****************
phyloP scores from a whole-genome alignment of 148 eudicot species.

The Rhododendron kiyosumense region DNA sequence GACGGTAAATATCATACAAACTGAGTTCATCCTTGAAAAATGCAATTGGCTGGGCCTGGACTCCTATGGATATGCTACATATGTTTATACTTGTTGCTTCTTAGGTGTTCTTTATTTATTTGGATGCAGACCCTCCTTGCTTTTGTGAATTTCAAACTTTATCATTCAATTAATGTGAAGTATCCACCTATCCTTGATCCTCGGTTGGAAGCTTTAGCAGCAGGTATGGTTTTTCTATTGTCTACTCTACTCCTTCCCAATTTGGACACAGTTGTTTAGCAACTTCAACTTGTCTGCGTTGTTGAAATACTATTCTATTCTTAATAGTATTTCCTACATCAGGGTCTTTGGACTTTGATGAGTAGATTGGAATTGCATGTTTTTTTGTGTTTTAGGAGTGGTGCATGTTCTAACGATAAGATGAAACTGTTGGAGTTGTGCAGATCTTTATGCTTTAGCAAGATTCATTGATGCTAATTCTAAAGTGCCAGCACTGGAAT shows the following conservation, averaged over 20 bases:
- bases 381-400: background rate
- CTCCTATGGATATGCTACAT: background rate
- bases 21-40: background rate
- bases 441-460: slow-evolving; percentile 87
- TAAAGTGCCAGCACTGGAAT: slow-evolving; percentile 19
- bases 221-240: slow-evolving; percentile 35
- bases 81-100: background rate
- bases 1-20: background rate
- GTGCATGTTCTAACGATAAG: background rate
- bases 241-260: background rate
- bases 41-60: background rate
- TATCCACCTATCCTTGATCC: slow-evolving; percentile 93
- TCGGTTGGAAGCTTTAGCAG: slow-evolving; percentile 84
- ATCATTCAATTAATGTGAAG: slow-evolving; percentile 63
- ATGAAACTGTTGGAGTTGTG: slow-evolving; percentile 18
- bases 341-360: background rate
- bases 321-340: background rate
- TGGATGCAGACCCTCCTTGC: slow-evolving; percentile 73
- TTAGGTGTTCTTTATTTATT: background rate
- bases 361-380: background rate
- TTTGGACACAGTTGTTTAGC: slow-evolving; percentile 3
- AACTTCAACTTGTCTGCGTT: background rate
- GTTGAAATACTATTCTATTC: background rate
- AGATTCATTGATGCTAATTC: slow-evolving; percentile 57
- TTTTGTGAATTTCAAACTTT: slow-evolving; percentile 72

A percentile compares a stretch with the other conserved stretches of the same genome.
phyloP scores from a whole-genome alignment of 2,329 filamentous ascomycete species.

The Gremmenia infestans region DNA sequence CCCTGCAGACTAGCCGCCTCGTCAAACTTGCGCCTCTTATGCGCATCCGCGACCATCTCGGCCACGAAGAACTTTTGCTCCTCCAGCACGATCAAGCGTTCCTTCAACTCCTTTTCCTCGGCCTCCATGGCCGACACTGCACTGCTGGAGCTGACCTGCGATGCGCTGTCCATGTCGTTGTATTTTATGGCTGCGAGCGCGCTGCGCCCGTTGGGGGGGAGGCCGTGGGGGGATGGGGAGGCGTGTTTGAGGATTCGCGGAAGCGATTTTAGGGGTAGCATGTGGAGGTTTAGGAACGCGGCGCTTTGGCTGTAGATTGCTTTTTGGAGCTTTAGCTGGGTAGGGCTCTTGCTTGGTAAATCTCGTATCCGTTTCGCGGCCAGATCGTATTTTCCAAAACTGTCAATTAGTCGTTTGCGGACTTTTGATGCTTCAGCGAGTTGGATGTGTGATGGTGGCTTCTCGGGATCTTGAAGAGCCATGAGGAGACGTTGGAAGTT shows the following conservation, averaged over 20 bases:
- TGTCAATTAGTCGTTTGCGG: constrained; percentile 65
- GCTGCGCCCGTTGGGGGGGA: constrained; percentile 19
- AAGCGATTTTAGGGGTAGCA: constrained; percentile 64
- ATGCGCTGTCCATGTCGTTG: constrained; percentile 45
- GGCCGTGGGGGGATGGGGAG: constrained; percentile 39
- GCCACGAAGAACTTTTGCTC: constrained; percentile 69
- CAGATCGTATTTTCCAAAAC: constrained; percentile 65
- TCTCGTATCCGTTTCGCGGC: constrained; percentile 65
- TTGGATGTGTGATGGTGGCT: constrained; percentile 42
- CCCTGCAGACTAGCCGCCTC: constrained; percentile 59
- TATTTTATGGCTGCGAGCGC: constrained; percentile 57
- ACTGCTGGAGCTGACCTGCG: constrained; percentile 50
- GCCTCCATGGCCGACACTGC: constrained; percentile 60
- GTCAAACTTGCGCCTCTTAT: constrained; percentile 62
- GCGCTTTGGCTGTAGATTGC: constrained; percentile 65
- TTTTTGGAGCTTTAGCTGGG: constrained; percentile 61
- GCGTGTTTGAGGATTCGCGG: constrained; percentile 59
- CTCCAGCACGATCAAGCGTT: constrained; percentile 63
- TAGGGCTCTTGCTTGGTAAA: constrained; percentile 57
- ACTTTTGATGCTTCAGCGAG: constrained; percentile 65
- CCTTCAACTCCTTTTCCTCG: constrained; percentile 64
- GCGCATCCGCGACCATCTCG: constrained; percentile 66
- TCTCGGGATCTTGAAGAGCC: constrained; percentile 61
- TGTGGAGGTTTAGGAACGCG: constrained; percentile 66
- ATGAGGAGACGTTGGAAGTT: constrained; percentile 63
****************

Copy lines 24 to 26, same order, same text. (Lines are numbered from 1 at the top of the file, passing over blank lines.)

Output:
- AACTTCAACTTGTCTGCGTT: background rate
- GTTGAAATACTATTCTATTC: background rate
- AGATTCATTGATGCTAATTC: slow-evolving; percentile 57